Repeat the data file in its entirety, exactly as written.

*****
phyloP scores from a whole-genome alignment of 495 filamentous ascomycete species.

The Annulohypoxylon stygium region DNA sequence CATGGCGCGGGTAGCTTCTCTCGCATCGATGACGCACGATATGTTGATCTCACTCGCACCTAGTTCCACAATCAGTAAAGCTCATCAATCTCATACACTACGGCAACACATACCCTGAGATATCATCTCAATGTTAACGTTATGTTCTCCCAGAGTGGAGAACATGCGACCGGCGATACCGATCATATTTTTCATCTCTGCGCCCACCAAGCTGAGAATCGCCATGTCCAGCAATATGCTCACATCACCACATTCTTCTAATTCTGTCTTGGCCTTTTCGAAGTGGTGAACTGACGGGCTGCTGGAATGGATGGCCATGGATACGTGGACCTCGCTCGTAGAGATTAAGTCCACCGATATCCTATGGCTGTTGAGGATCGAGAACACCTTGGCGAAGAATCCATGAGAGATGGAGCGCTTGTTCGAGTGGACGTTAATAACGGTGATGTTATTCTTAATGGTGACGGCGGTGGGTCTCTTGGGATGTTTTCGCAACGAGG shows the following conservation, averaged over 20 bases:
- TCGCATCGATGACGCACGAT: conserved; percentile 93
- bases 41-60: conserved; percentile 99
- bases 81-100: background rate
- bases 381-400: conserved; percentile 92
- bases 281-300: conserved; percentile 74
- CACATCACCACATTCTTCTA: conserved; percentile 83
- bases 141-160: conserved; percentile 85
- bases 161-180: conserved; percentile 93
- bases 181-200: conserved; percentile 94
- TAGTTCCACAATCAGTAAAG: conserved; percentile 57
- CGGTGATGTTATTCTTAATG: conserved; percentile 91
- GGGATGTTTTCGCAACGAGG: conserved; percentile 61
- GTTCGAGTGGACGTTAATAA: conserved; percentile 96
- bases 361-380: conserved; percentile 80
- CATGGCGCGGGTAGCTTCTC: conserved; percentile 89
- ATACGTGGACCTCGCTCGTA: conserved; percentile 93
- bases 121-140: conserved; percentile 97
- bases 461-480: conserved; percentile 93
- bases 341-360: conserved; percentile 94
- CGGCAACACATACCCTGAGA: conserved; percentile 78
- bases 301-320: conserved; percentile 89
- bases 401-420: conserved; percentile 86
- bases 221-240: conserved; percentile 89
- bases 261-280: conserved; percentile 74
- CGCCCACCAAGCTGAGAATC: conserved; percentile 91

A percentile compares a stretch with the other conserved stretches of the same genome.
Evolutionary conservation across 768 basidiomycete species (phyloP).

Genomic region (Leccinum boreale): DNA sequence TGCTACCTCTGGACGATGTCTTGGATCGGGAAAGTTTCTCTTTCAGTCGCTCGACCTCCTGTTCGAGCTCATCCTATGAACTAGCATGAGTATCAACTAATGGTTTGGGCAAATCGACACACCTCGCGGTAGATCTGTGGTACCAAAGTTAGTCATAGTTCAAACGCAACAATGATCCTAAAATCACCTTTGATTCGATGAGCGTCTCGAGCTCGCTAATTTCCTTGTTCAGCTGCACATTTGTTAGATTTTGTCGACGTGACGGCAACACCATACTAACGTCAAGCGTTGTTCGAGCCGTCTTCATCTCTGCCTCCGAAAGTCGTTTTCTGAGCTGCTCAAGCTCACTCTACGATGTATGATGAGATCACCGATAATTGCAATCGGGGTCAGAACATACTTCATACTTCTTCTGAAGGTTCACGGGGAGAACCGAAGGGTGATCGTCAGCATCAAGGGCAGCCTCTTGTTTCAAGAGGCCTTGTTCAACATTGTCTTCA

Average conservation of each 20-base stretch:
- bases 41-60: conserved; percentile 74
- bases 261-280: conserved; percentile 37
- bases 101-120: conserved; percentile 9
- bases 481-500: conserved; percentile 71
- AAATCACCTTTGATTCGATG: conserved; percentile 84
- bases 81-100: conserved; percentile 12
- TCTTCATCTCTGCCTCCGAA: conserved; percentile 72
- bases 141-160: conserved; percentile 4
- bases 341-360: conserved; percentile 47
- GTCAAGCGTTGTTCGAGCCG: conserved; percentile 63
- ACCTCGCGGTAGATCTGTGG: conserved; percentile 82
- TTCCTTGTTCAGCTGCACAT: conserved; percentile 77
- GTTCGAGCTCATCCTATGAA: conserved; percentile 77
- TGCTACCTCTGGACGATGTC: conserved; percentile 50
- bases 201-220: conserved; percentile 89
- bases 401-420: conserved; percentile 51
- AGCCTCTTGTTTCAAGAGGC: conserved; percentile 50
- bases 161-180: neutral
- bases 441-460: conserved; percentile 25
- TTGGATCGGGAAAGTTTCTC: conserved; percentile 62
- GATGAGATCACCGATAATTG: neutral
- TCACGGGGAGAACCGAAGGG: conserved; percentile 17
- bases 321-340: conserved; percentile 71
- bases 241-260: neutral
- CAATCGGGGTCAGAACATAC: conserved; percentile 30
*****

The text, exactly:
phyloP scores from a whole-genome alignment of 495 filamentous ascomycete species.

The Annulohypoxylon stygium region DNA sequence CATGGCGCGGGTAGCTTCTCTCGCATCGATGACGCACGATATGTTGATCTCACTCGCACCTAGTTCCACAATCAGTAAAGCTCATCAATCTCATACACTACGGCAACACATACCCTGAGATATCATCTCAATGTTAACGTTATGTTCTCCCAGAGTGGAGAACATGCGACCGGCGATACCGATCATATTTTTCATCTCTGCGCCCACCAAGCTGAGAATCGCCATGTCCAGCAATATGCTCACATCACCACATTCTTCTAATTCTGTCTTGGCCTTTTCGAAGTGGTGAACTGACGGGCTGCTGGAATGGATGGCCATGGATACGTGGACCTCGCTCGTAGAGATTAAGTCCACCGATATCCTATGGCTGTTGAGGATCGAGAACACCTTGGCGAAGAATCCATGAGAGATGGAGCGCTTGTTCGAGTGGACGTTAATAACGGTGATGTTATTCTTAATGGTGACGGCGGTGGGTCTCTTGGGATGTTTTCGCAACGAGG shows the following conservation, averaged over 20 bases:
- TCGCATCGATGACGCACGAT: conserved; percentile 93
- bases 41-60: conserved; percentile 99
- bases 81-100: background rate
- bases 381-400: conserved; percentile 92
- bases 281-300: conserved; percentile 74
- CACATCACCACATTCTTCTA: conserved; percentile 83
- bases 141-160: conserved; percentile 85
- bases 161-180: conserved; percentile 93
- bases 181-200: conserved; percentile 94
- TAGTTCCACAATCAGTAAAG: conserved; percentile 57
- CGGTGATGTTATTCTTAATG: conserved; percentile 91
- GGGATGTTTTCGCAACGAGG: conserved; percentile 61
- GTTCGAGTGGACGTTAATAA: conserved; percentile 96
- bases 361-380: conserved; percentile 80
- CATGGCGCGGGTAGCTTCTC: conserved; percentile 89
- ATACGTGGACCTCGCTCGTA: conserved; percentile 93
- bases 121-140: conserved; percentile 97
- bases 461-480: conserved; percentile 93
- bases 341-360: conserved; percentile 94
- CGGCAACACATACCCTGAGA: conserved; percentile 78
- bases 301-320: conserved; percentile 89
- bases 401-420: conserved; percentile 86
- bases 221-240: conserved; percentile 89
- bases 261-280: conserved; percentile 74
- CGCCCACCAAGCTGAGAATC: conserved; percentile 91

A percentile compares a stretch with the other conserved stretches of the same genome.
Evolutionary conservation across 768 basidiomycete species (phyloP).

Genomic region (Leccinum boreale): DNA sequence TGCTACCTCTGGACGATGTCTTGGATCGGGAAAGTTTCTCTTTCAGTCGCTCGACCTCCTGTTCGAGCTCATCCTATGAACTAGCATGAGTATCAACTAATGGTTTGGGCAAATCGACACACCTCGCGGTAGATCTGTGGTACCAAAGTTAGTCATAGTTCAAACGCAACAATGATCCTAAAATCACCTTTGATTCGATGAGCGTCTCGAGCTCGCTAATTTCCTTGTTCAGCTGCACATTTGTTAGATTTTGTCGACGTGACGGCAACACCATACTAACGTCAAGCGTTGTTCGAGCCGTCTTCATCTCTGCCTCCGAAAGTCGTTTTCTGAGCTGCTCAAGCTCACTCTACGATGTATGATGAGATCACCGATAATTGCAATCGGGGTCAGAACATACTTCATACTTCTTCTGAAGGTTCACGGGGAGAACCGAAGGGTGATCGTCAGCATCAAGGGCAGCCTCTTGTTTCAAGAGGCCTTGTTCAACATTGTCTTCA

Average conservation of each 20-base stretch:
- bases 41-60: conserved; percentile 74
- bases 261-280: conserved; percentile 37
- bases 101-120: conserved; percentile 9
- bases 481-500: conserved; percentile 71
- AAATCACCTTTGATTCGATG: conserved; percentile 84
- bases 81-100: conserved; percentile 12
- TCTTCATCTCTGCCTCCGAA: conserved; percentile 72
- bases 141-160: conserved; percentile 4
- bases 341-360: conserved; percentile 47
- GTCAAGCGTTGTTCGAGCCG: conserved; percentile 63
- ACCTCGCGGTAGATCTGTGG: conserved; percentile 82
- TTCCTTGTTCAGCTGCACAT: conserved; percentile 77
- GTTCGAGCTCATCCTATGAA: conserved; percentile 77
- TGCTACCTCTGGACGATGTC: conserved; percentile 50
- bases 201-220: conserved; percentile 89
- bases 401-420: conserved; percentile 51
- AGCCTCTTGTTTCAAGAGGC: conserved; percentile 50
- bases 161-180: neutral
- bases 441-460: conserved; percentile 25
- TTGGATCGGGAAAGTTTCTC: conserved; percentile 62
- GATGAGATCACCGATAATTG: neutral
- TCACGGGGAGAACCGAAGGG: conserved; percentile 17
- bases 321-340: conserved; percentile 71
- bases 241-260: neutral
- CAATCGGGGTCAGAACATAC: conserved; percentile 30